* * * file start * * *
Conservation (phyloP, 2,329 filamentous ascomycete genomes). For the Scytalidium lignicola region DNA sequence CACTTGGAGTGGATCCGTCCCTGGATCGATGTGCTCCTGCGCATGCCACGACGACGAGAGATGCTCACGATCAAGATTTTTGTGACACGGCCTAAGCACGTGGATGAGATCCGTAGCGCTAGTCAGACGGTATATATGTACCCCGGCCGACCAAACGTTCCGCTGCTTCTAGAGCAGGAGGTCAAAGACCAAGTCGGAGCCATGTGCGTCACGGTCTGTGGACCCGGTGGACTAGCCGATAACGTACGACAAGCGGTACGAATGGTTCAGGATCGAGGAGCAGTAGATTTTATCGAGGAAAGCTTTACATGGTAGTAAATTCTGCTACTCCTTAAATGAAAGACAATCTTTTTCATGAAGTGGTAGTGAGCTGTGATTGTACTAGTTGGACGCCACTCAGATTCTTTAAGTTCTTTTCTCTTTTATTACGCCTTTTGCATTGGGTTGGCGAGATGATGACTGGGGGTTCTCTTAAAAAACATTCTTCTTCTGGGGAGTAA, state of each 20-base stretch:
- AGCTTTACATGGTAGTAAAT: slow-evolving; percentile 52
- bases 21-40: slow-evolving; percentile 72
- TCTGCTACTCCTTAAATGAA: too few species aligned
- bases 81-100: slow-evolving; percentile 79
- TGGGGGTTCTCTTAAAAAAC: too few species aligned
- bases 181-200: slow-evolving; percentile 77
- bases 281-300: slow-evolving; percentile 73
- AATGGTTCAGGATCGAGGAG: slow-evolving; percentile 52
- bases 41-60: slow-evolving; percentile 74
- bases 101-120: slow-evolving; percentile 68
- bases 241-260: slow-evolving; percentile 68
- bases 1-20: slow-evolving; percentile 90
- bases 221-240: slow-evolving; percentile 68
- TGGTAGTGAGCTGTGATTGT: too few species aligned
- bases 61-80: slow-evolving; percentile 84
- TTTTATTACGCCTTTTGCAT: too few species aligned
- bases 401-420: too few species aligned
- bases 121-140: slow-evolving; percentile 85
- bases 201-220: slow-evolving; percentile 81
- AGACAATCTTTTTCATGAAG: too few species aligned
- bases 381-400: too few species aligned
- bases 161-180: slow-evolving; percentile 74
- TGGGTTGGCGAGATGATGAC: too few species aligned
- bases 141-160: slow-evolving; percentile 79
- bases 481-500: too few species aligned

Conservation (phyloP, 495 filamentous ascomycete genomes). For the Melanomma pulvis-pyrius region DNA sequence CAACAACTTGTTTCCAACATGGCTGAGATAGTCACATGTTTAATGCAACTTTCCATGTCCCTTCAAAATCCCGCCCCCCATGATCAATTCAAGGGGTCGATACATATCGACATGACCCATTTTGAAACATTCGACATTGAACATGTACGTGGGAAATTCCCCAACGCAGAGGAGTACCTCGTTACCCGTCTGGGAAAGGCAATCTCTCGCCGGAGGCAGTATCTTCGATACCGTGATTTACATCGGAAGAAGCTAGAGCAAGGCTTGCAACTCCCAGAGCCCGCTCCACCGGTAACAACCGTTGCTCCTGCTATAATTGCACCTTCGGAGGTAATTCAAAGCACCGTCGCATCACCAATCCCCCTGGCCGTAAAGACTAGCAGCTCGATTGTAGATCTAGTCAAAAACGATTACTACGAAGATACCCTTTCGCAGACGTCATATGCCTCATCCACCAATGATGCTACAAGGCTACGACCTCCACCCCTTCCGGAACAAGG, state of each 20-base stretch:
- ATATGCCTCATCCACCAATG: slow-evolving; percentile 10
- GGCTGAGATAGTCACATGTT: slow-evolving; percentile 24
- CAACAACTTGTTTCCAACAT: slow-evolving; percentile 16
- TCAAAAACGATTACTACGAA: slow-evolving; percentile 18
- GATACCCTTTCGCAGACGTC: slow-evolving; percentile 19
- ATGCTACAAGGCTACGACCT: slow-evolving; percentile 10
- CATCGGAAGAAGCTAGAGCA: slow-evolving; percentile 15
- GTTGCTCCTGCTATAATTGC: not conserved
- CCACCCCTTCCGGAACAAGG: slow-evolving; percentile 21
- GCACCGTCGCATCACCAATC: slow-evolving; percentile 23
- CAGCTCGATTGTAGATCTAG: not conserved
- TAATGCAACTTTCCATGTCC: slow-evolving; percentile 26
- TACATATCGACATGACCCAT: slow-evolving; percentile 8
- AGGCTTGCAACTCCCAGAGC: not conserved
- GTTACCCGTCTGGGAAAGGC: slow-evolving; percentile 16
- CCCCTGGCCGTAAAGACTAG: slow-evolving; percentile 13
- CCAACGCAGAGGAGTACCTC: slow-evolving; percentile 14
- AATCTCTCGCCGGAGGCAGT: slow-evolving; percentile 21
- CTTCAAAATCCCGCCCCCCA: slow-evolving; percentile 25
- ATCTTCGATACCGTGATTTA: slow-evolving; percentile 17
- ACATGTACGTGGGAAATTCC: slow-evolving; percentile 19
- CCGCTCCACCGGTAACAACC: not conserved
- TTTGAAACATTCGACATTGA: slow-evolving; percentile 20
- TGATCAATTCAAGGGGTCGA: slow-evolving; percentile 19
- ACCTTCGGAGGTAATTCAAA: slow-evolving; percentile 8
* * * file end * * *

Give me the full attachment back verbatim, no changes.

Conservation (phyloP, 2,329 filamentous ascomycete genomes). For the Scytalidium lignicola region DNA sequence CACTTGGAGTGGATCCGTCCCTGGATCGATGTGCTCCTGCGCATGCCACGACGACGAGAGATGCTCACGATCAAGATTTTTGTGACACGGCCTAAGCACGTGGATGAGATCCGTAGCGCTAGTCAGACGGTATATATGTACCCCGGCCGACCAAACGTTCCGCTGCTTCTAGAGCAGGAGGTCAAAGACCAAGTCGGAGCCATGTGCGTCACGGTCTGTGGACCCGGTGGACTAGCCGATAACGTACGACAAGCGGTACGAATGGTTCAGGATCGAGGAGCAGTAGATTTTATCGAGGAAAGCTTTACATGGTAGTAAATTCTGCTACTCCTTAAATGAAAGACAATCTTTTTCATGAAGTGGTAGTGAGCTGTGATTGTACTAGTTGGACGCCACTCAGATTCTTTAAGTTCTTTTCTCTTTTATTACGCCTTTTGCATTGGGTTGGCGAGATGATGACTGGGGGTTCTCTTAAAAAACATTCTTCTTCTGGGGAGTAA, state of each 20-base stretch:
- AGCTTTACATGGTAGTAAAT: slow-evolving; percentile 52
- bases 21-40: slow-evolving; percentile 72
- TCTGCTACTCCTTAAATGAA: too few species aligned
- bases 81-100: slow-evolving; percentile 79
- TGGGGGTTCTCTTAAAAAAC: too few species aligned
- bases 181-200: slow-evolving; percentile 77
- bases 281-300: slow-evolving; percentile 73
- AATGGTTCAGGATCGAGGAG: slow-evolving; percentile 52
- bases 41-60: slow-evolving; percentile 74
- bases 101-120: slow-evolving; percentile 68
- bases 241-260: slow-evolving; percentile 68
- bases 1-20: slow-evolving; percentile 90
- bases 221-240: slow-evolving; percentile 68
- TGGTAGTGAGCTGTGATTGT: too few species aligned
- bases 61-80: slow-evolving; percentile 84
- TTTTATTACGCCTTTTGCAT: too few species aligned
- bases 401-420: too few species aligned
- bases 121-140: slow-evolving; percentile 85
- bases 201-220: slow-evolving; percentile 81
- AGACAATCTTTTTCATGAAG: too few species aligned
- bases 381-400: too few species aligned
- bases 161-180: slow-evolving; percentile 74
- TGGGTTGGCGAGATGATGAC: too few species aligned
- bases 141-160: slow-evolving; percentile 79
- bases 481-500: too few species aligned

Conservation (phyloP, 495 filamentous ascomycete genomes). For the Melanomma pulvis-pyrius region DNA sequence CAACAACTTGTTTCCAACATGGCTGAGATAGTCACATGTTTAATGCAACTTTCCATGTCCCTTCAAAATCCCGCCCCCCATGATCAATTCAAGGGGTCGATACATATCGACATGACCCATTTTGAAACATTCGACATTGAACATGTACGTGGGAAATTCCCCAACGCAGAGGAGTACCTCGTTACCCGTCTGGGAAAGGCAATCTCTCGCCGGAGGCAGTATCTTCGATACCGTGATTTACATCGGAAGAAGCTAGAGCAAGGCTTGCAACTCCCAGAGCCCGCTCCACCGGTAACAACCGTTGCTCCTGCTATAATTGCACCTTCGGAGGTAATTCAAAGCACCGTCGCATCACCAATCCCCCTGGCCGTAAAGACTAGCAGCTCGATTGTAGATCTAGTCAAAAACGATTACTACGAAGATACCCTTTCGCAGACGTCATATGCCTCATCCACCAATGATGCTACAAGGCTACGACCTCCACCCCTTCCGGAACAAGG, state of each 20-base stretch:
- ATATGCCTCATCCACCAATG: slow-evolving; percentile 10
- GGCTGAGATAGTCACATGTT: slow-evolving; percentile 24
- CAACAACTTGTTTCCAACAT: slow-evolving; percentile 16
- TCAAAAACGATTACTACGAA: slow-evolving; percentile 18
- GATACCCTTTCGCAGACGTC: slow-evolving; percentile 19
- ATGCTACAAGGCTACGACCT: slow-evolving; percentile 10
- CATCGGAAGAAGCTAGAGCA: slow-evolving; percentile 15
- GTTGCTCCTGCTATAATTGC: not conserved
- CCACCCCTTCCGGAACAAGG: slow-evolving; percentile 21
- GCACCGTCGCATCACCAATC: slow-evolving; percentile 23
- CAGCTCGATTGTAGATCTAG: not conserved
- TAATGCAACTTTCCATGTCC: slow-evolving; percentile 26
- TACATATCGACATGACCCAT: slow-evolving; percentile 8
- AGGCTTGCAACTCCCAGAGC: not conserved
- GTTACCCGTCTGGGAAAGGC: slow-evolving; percentile 16
- CCCCTGGCCGTAAAGACTAG: slow-evolving; percentile 13
- CCAACGCAGAGGAGTACCTC: slow-evolving; percentile 14
- AATCTCTCGCCGGAGGCAGT: slow-evolving; percentile 21
- CTTCAAAATCCCGCCCCCCA: slow-evolving; percentile 25
- ATCTTCGATACCGTGATTTA: slow-evolving; percentile 17
- ACATGTACGTGGGAAATTCC: slow-evolving; percentile 19
- CCGCTCCACCGGTAACAACC: not conserved
- TTTGAAACATTCGACATTGA: slow-evolving; percentile 20
- TGATCAATTCAAGGGGTCGA: slow-evolving; percentile 19
- ACCTTCGGAGGTAATTCAAA: slow-evolving; percentile 8